Jean is an unpleasant, domineering man who controls his relationships in a way which many would describe as abusive. Though he still lives with his wife, their marriage together is loveless, with Jean being in the middle of a long affair with a much younger woman in Catherine. Maurice Pialat's We Won't Grow Old Together is a searing portrait of a destructive relationship between Catherine and Jean. The dynamics between the two of them could only be described as as turbulent as we see inclinations of their love for each other, which are routinely interrupted by Jean's outbursts of anger. The film examines the circular effect of their relationship as we repeatedly witness Jean and Catherine breaking-up in sometimes very explosive ways only to reconcile and get back together. As the film progresses, it becomes clear that even though Jean is the abusive person in the relationship, he is the one who is truly attached to Catherine, with little ability to live without her. What separates Maurice Pialat's film from so many others is how this film is focused much more on the aggressor than the one being abused. This is Jean's story through and through and while he is hard character to like, their are sequences in which sympathy is felt. In a way it's his fear of losing her which is his undoing, with his attempts at control almost always ending in anger and abuse - alienating poor Catherine farther and farther away. In one of the few scenes which shows Jean's love, he meets with his father to ask if he can give Catherine his mother's wedding ring. It is clear that Jean loves Catherine, yet his pent up rage and anger end up being the ultimate detriment, destroying any true chance he has at growing old with her.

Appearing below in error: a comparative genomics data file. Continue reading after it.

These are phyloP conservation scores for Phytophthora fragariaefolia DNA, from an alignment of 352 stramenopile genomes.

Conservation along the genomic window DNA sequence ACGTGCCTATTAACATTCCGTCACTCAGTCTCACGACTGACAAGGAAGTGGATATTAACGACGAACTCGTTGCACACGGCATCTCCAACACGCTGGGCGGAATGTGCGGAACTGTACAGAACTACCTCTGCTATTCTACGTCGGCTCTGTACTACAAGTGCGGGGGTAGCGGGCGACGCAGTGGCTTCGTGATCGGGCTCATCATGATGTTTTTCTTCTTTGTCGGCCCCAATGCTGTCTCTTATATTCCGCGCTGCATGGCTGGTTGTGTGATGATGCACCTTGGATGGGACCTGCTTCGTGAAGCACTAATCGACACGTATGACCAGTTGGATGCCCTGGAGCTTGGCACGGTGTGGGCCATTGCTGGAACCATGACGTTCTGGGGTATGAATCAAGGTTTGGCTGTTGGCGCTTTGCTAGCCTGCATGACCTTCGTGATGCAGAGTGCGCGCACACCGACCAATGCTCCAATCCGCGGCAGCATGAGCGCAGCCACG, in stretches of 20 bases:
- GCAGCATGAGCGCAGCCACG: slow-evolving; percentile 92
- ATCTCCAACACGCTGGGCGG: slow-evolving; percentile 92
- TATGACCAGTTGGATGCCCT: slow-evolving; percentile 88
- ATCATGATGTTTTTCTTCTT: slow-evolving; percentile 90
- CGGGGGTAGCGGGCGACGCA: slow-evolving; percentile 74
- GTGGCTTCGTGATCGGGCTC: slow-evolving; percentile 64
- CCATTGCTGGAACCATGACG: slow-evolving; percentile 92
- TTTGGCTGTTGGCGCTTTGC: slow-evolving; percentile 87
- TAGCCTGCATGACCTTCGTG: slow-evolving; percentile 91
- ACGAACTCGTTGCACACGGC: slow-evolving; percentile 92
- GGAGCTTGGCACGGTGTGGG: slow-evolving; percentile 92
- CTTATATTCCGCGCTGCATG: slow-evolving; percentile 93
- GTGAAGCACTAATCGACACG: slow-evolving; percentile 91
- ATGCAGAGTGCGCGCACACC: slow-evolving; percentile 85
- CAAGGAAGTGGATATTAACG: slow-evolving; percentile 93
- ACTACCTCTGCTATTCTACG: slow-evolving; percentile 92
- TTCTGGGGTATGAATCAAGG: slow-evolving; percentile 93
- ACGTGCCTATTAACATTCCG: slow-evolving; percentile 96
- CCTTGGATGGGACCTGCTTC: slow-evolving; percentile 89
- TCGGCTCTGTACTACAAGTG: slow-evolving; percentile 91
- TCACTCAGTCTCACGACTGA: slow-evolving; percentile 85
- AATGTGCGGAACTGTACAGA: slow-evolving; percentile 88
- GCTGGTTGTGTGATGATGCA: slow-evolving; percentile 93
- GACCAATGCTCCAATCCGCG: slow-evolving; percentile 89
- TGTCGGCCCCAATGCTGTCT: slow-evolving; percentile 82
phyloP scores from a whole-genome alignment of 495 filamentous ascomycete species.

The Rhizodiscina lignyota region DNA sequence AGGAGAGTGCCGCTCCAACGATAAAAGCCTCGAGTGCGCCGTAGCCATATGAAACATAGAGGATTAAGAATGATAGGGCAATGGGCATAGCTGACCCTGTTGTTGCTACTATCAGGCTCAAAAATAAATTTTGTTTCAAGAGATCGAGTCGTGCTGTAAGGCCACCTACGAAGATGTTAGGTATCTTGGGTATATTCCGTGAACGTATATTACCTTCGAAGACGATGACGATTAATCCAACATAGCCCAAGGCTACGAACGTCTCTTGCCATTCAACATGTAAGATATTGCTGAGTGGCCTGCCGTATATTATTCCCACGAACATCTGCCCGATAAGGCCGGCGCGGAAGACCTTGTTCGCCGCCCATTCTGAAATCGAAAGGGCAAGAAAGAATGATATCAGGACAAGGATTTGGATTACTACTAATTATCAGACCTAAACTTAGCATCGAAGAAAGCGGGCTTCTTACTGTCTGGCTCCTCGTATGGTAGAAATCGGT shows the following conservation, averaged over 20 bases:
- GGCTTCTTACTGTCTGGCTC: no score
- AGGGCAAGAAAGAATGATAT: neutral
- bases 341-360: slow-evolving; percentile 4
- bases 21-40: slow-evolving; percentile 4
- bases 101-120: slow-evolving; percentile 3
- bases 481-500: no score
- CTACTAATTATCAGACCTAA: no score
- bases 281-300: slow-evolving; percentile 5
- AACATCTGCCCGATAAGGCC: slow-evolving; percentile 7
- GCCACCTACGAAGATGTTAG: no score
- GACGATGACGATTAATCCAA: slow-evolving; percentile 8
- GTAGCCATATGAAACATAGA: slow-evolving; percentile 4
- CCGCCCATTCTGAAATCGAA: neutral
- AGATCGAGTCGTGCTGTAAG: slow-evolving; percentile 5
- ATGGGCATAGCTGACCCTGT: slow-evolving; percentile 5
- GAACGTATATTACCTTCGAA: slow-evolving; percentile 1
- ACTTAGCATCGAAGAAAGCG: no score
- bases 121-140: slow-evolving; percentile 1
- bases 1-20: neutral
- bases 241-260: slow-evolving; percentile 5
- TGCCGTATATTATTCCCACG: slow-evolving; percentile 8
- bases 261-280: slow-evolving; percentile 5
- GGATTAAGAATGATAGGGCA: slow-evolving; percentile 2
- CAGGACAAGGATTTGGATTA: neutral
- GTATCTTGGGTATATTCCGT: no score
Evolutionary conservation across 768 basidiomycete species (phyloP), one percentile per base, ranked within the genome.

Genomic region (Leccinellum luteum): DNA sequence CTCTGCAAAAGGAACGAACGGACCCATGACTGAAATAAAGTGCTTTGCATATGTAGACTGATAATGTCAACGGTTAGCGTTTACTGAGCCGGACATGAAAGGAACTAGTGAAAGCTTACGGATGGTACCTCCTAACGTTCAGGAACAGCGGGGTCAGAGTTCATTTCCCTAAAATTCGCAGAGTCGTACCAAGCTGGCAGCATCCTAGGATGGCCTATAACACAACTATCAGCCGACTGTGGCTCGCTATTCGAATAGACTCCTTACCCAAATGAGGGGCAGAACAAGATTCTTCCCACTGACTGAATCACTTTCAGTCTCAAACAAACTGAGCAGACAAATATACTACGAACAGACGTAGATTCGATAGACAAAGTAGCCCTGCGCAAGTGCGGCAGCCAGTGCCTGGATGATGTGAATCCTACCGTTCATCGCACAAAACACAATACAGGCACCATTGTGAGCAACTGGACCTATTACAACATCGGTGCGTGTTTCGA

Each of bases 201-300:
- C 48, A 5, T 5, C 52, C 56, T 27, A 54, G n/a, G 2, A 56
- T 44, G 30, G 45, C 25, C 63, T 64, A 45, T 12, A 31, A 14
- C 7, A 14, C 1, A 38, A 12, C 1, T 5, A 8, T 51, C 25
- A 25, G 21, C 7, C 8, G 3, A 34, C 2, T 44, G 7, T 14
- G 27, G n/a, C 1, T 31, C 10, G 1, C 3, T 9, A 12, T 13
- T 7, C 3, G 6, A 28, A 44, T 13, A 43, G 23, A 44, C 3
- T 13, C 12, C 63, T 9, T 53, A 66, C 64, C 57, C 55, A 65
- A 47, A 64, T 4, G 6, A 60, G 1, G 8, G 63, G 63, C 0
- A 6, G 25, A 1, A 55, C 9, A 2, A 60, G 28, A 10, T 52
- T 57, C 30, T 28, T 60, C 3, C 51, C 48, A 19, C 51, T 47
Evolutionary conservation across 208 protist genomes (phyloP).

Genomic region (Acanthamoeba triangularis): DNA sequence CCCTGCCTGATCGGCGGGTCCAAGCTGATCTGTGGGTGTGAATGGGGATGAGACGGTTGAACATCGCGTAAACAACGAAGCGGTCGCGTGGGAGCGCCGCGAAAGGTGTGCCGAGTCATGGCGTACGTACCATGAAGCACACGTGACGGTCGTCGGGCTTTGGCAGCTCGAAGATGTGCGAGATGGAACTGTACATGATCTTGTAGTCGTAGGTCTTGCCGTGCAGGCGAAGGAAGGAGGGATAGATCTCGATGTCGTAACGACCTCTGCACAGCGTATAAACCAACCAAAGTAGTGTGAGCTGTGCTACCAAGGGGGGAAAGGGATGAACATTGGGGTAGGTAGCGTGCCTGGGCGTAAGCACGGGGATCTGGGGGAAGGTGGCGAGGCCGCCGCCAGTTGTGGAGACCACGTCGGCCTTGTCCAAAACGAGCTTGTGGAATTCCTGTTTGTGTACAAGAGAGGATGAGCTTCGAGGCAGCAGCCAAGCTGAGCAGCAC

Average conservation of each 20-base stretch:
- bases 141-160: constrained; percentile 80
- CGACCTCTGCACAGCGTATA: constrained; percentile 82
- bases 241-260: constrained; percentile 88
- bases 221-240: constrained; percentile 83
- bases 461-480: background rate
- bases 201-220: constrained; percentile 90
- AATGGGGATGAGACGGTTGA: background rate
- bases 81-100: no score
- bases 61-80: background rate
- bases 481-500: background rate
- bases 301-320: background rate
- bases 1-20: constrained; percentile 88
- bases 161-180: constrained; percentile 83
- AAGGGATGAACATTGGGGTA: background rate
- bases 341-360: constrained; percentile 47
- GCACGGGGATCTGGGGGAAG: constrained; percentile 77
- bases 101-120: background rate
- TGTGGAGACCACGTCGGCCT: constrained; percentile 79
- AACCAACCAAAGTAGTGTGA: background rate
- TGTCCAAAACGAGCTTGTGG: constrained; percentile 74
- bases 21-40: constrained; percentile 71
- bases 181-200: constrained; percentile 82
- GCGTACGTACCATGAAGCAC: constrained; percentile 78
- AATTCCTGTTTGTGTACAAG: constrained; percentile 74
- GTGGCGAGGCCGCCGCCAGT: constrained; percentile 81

Love of all things cinema brought me here.